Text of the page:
Previously, we reported that inhibition of JNK leads to endoreduplication in a p53 independent fashion using human breast cancer cell lines [9]. Similarly, MacCorkle and Tan specifically showed that JNK2 inhibition leads to polyploidy in human cancer cell lines [44]. We hypothesize that PyV MT and CDT1 overexpression cause replication under nonpermisive conditions to induce tumorigenesis. The absence of JNK2 further enhances replicative stress, genomic instability and tumorigenesis to ensue. Using established early-passage, cell lines derived from PyV MT tumors we were able to synchronize cells in G1 phase and follow cell cycle progression after FBS treatment (due to silencing of PyVMT expression). These studies showed that jnk2 knockout cells induce p21Waf1 prior to p53 activation as shown by Ser15 phosphorylation. Overexpression of CDT1 further supported that the jnk2 knockout cells underwent Chk1 and p21Waf1 induction in response to replicative stress, while re-expression of JNK2 inhibited Chk1 phosphorylation. During oncogene induced replicative stress and/or senescence, activation of p53 and Chk1 are increased to mediate damage repair, and p53 induced expression of p21Waf1 contributes to senescence. Surprisingly, PyV MT/jnk2−/− underwent cell death in response to replicative stress. This response may be due to an inefficient DNA damage response or repair associated with inadequate p53 or 9-1-1 reponse during replicative stress. Alternatively, others have reported that c-jun deficient cells undergo premature senescence resulting from DNA damage accumulation and inefficient repair [4]. Any or a combination of these responses would likely deter DNA repair and subsequently result in cell death. The presence of replicative stress and genomic instability is consistent with our in vivo model and reduced pH2AX and 53BP1 foci suggest a lack of DNA repair or response mechanisms in these tumors. We did not observe differences in cell death in tumors perhaps because cells grew asynchronously.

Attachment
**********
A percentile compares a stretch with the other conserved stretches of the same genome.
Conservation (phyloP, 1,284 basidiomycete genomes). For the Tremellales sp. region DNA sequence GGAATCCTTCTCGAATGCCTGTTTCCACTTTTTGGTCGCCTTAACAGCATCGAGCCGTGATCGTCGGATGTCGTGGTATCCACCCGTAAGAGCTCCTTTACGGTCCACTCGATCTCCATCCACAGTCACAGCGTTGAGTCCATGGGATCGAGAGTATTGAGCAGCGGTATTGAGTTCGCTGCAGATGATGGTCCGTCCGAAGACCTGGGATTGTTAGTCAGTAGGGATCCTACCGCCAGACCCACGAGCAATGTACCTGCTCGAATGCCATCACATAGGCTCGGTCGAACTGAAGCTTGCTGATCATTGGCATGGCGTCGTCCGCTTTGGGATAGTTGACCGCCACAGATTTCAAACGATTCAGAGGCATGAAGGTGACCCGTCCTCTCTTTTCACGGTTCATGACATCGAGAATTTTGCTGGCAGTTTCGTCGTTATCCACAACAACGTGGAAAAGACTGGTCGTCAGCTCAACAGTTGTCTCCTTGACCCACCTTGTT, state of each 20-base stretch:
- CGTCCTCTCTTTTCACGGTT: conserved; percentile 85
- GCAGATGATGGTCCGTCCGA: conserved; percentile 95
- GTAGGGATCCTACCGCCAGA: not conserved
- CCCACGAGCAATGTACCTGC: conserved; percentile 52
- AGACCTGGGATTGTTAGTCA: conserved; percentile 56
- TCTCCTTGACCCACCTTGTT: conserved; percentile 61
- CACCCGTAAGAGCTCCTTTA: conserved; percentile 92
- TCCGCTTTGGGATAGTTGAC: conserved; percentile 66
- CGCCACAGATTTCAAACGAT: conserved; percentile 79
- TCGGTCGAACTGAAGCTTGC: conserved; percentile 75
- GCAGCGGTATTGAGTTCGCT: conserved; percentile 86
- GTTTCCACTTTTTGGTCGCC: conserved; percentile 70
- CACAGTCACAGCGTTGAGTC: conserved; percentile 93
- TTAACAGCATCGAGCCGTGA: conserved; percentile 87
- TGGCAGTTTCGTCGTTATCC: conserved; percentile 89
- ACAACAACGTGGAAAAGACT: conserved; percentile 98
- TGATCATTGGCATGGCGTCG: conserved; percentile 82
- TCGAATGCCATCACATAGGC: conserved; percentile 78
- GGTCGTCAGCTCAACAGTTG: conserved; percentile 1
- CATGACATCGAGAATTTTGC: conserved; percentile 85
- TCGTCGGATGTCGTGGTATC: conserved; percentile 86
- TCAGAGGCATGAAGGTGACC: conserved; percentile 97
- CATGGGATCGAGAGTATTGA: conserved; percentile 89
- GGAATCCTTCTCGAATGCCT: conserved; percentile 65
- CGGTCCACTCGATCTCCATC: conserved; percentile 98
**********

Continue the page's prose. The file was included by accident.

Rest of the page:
Consistently, jnk2 knockout cells showed robust induction of p21Waf1 in vitro which did not correlate with p53 Ser15 phosphorylation. The ability of caffeine to inhibit cell death and p21Waf1 expression in the PyV MT/jnk2−/− cells supports a role for ATR in this response and places JNK2 as an intermediary between these kinases and p53/p21Waf1 effects. While p53 is usually attributed to an increase in p21Waf1 expression, other p53 independent mediators exist, including c-myc, Notch, ETS transcription factors, histone acetylation inhibitors, ATM, and c-Jun, amongst others [45]. Alternatively, our data mostly support that post-translational mechanisms contribute to this reponse. In JNK2 re-expressing cells, p21Waf1 underwent a mobility shift which may be due to phosphorylation. In fact, other investigators have reported p53 independent increases in p21Waf1 using similar models [46], [47]. There are a variety of explanations for the discordance between p53 and p21Waf1 responses during replicative stress. Most of these are related to mechanisms of p21Waf1 protein stability. For instance, MCM, geminin and CDT2 depletion lead to p21Waf1 accumulation and cell cycle checkpoint in a p53-independent manner [48], [49]. Abbas et al concluded that CDT2 facilitates DNA repair by degrading p21Waf1 [48]. Several kinases have been reported to phosphorylate p21Waf1, including Akt1 on Thr145 and Ser146 [50], [51] which inhibits p21Waf1 binding to PCNA and CDK2/4, indirectly enhancing cell proliferation. CDK2-cyclin E and GSK3 can also phosphorylate p21Waf1 on Ser130 and Thr57, respectively. Lastly, ATR phosphorylates p21Waf1 on Ser114 which is important for CDT2 degradation in response to UV treatment [33]. Phosphorylation of p21Waf1 reduces its stability. SCFSKP2 degrades phosphorylated p21Waf1 bound to CDK2 during G1/S and S phase transit. CRL4cdt2 also degrades phosphorylated p21 Waf1 when it's bound to PCNA during S phase or in response to UV treatment [52]. Our studies suggest that JNK2 may directly phosphorylate p21Waf1 or enhance activity of other kinases which phosphorylates p21 Waf1 to facilitate cell cycle transit.